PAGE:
Modeling large-scale protein motions, such as those involved in folding and
binding interactions, is crucial to better understanding not only how
proteins move and interact with other molecules but also how proteins
misfold, thus causing many devastating diseases. Robotic motion planning
algorithms, such as Rapidly Exploring Random Trees (RRTs),
have been successful in simulating protein folding pathways.
Here, we propose a new multi-directional Rapidly Exploring Random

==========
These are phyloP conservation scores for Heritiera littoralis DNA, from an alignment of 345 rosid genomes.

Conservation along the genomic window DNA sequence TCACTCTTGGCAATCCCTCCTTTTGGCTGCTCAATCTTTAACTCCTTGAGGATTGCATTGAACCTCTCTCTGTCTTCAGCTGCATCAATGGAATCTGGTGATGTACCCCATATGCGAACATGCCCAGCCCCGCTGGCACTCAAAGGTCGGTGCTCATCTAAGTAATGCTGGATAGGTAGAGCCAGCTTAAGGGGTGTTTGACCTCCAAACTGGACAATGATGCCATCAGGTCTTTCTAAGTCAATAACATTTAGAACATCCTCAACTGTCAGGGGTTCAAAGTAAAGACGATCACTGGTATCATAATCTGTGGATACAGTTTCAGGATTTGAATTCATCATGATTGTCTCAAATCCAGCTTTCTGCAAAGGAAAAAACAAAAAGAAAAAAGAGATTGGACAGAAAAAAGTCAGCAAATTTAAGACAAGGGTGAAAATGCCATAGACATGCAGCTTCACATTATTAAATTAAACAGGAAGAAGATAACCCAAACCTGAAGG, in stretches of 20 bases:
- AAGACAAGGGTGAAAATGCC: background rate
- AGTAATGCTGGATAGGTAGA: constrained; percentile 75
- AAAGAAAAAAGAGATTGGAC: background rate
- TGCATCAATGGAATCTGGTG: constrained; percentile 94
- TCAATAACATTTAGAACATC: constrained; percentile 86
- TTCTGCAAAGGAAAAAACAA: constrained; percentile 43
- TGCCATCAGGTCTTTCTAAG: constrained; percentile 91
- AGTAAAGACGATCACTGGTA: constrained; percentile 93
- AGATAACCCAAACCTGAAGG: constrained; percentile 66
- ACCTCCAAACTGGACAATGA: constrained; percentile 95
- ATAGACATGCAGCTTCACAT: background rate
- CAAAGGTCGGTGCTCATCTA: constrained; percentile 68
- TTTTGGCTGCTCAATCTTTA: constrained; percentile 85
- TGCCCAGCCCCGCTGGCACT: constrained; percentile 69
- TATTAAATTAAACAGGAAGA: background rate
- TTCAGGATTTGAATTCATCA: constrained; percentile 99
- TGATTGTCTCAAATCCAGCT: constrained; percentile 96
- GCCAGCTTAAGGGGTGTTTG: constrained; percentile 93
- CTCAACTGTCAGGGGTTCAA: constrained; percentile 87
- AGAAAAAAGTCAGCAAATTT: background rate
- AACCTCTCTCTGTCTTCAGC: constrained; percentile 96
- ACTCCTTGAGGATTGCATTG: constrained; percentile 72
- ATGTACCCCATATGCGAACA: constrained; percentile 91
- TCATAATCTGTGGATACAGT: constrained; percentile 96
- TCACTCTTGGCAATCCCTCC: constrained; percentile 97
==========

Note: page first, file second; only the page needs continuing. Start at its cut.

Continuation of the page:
Graph (mRRG) specifically tailored for proteins.
Unlike traditional RRGs which only expand a parent conformation in a single direction,
our strategy expands the parent conformation in multiple directions
to generate new samples.
Resulting samples are connected to the parent conformation and its nearest neighbors.
By leveraging multiple directions, mRRG can model the protein
motion landscape with reduced computational time compared to several
other robotics-based methods
for small to moderate-sized proteins.
Our results on several proteins agree with experimental hydrogen out-exchange, pulse-labeling,
and Phi-value analysis.
We also show that mRRG covers the conformation space better
as compared to the other computation methods.